In this volume leading developmentalists address the question of how children's thinking develops in context by drawing on the theories of Vygotsky, Gibson, and Piaget.
Analyses of the ecology and the dynamics of behavior have become popular, emphasizing the particulars of people acting in specific environments and the many complex factors of human body and mind that contribute to action and thought. This volume brings together many of the current efforts to deal with development in this richly ecological, dynamic way.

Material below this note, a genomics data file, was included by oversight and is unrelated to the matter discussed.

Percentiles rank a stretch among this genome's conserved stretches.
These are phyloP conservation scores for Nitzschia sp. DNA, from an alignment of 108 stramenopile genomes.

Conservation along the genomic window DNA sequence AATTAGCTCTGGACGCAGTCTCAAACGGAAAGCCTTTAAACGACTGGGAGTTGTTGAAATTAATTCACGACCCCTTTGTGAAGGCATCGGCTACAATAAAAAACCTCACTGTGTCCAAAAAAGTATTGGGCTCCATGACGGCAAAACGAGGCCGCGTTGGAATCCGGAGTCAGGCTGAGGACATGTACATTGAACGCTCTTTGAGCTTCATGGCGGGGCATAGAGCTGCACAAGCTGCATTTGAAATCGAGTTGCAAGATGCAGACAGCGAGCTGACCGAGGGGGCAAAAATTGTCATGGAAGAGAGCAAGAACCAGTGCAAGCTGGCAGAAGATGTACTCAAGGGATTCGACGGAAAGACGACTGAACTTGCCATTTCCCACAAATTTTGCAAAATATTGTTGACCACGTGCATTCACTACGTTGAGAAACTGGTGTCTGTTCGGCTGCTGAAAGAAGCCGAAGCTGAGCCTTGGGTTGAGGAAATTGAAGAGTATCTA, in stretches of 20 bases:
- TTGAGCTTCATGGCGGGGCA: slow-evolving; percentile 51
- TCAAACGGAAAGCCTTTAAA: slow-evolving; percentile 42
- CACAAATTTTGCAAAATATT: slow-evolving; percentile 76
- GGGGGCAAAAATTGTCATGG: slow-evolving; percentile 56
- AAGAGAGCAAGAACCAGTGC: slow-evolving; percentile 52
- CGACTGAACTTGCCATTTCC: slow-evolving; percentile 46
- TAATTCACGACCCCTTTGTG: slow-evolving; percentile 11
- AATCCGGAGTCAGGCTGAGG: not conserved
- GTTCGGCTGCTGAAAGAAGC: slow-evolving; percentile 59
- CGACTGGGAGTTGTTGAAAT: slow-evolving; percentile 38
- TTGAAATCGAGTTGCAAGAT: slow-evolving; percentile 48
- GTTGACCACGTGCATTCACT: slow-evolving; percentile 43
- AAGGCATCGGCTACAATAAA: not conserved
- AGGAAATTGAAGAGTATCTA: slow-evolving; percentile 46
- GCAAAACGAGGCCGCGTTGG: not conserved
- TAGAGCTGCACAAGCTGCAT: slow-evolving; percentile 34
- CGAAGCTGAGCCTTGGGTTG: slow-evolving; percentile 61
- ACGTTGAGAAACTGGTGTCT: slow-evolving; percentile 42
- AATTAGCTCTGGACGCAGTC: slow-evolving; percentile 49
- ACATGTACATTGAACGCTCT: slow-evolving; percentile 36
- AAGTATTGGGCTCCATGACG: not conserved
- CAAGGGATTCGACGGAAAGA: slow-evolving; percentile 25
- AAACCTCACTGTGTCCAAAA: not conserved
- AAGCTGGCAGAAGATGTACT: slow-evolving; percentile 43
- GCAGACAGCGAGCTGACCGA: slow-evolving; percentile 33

The research reported demonstrates that recent years have produced major shifts in approach. Activities are studied as they naturally occur in everyday contexts. Children's active construction of the world around them is treated as fundamentally social in nature, occurring in families, with peers, and in cultures. Behavior is studied not as something disembodied but within a rich matrix of body, emotion, belief, value, and physical world. Behavior is analyzed as changing dynamically, not only over seconds and minutes, but over hours, days, and years.